03 Feb What can you learn from these three elite college QB’s?
Joe Burrow. Justin Fields. Jalen Hurts.
Do these names ring a bell? They should.
In the event you are not a college football fan, these three extremely talented athletes were the starting quarterbacks for the LSU Tigers, THE Ohio State University, and the University of Oklahoma, respectively, this past college football season.
All three were finalists for this past year’s Heisman Trophy, the award given to NCAA Football’s most outstanding player of the year. The winners of this trophy each year epitomize unparalleled talent combined with hard work, attention to detail, and the desire to win.
Joe Burrow ended up taking the honor.
What makes this group of quarterbacks unique is that each of them, prior to landing at their final academic institutions, actually started their college football careers at other schools; schools that had STRONG traditions of excellence when it comes to college football.
Joe Burrow was a back-up QB at Ohio State, a perennial football powerhouse.
Justin Fields was a back-up QB at the University of Georgia, a pillar of SEC football.
Jalen Hurts was the starting QB at Alabama, and in fact had lead them to two National Championship games.
Most days, as a civil engineering recruiter, I make over forty recruiting calls. I obviously do not connect with candidates on all of those calls, but having followed this routine for the past 23 years, you can imagine the number of civil engineers I have spoken to.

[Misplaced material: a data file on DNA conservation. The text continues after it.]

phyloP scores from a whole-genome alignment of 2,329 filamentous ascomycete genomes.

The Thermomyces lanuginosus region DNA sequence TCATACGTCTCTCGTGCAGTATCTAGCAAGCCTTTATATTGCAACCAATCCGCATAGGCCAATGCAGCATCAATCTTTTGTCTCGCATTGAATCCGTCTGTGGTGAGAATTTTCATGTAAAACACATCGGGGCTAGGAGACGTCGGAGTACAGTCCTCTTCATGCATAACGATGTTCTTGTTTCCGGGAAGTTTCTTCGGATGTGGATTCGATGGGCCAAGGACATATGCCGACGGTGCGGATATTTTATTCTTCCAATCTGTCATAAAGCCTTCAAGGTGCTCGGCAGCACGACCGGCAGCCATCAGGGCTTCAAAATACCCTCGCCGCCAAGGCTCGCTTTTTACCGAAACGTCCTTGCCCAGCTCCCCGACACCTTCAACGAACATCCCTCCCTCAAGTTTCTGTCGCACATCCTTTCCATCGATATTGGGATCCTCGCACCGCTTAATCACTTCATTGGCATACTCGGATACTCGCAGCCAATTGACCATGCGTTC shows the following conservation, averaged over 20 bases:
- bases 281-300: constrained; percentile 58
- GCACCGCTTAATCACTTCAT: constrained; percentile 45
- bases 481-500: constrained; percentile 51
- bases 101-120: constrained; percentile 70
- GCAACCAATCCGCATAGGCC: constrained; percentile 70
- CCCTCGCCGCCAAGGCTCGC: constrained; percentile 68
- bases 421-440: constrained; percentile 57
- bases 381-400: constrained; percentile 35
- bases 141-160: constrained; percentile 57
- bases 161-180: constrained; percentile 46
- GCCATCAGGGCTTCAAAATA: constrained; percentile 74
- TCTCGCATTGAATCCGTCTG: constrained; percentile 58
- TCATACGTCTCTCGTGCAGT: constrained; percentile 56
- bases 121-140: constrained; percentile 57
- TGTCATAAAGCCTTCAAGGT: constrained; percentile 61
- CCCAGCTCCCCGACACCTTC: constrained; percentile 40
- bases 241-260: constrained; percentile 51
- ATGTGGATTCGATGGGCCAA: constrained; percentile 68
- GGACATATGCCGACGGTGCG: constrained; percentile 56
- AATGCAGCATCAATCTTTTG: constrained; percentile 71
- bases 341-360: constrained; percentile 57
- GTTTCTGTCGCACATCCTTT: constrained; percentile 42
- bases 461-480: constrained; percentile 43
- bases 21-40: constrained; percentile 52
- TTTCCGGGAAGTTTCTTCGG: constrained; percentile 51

The candidate’s I remember working with the most though, are the ambitious ones – they could’ve have easily coasted along in their careers, but they were driven to want more. They are:
🔥The one’s who are working for some of the top consulting engineering firms in their city, state, region, or country.
🔥The one’s who are working for firms who are regularly recognized for the quality and complexity of projects they complete.
🔥The one’s who work for firms recognized for the thought leaders and innovators they have on board.
🔥The one’s who work for firms recognized as “fastest growing” or “hot firm” or “best place to work” by the different publications that rank such designations.
Despite swimming in the comfort of such recognizable operations, my favorite candidate’s are the one’s who want more for themselves and their careers. They are the one’s who are willing to break free from the ties that bind. They are the ones that realize no matter how “great” their employer is, no matter how many accolades their employer receives, no matter how shiny their “golden hand-cuffs” may be, they break free!
They break free to better themselves.
They break free to take on leadership roles that, no matter how “great” their current employer is, will challenge them and open up a new pathway to their ultimate success.
Who knows what would have happened to Burrow, Fields, and Hurts if they all just stayed where they were? Maybe they would have broken through or overcome and ultimately landed starting roles.
But maybe they would not have.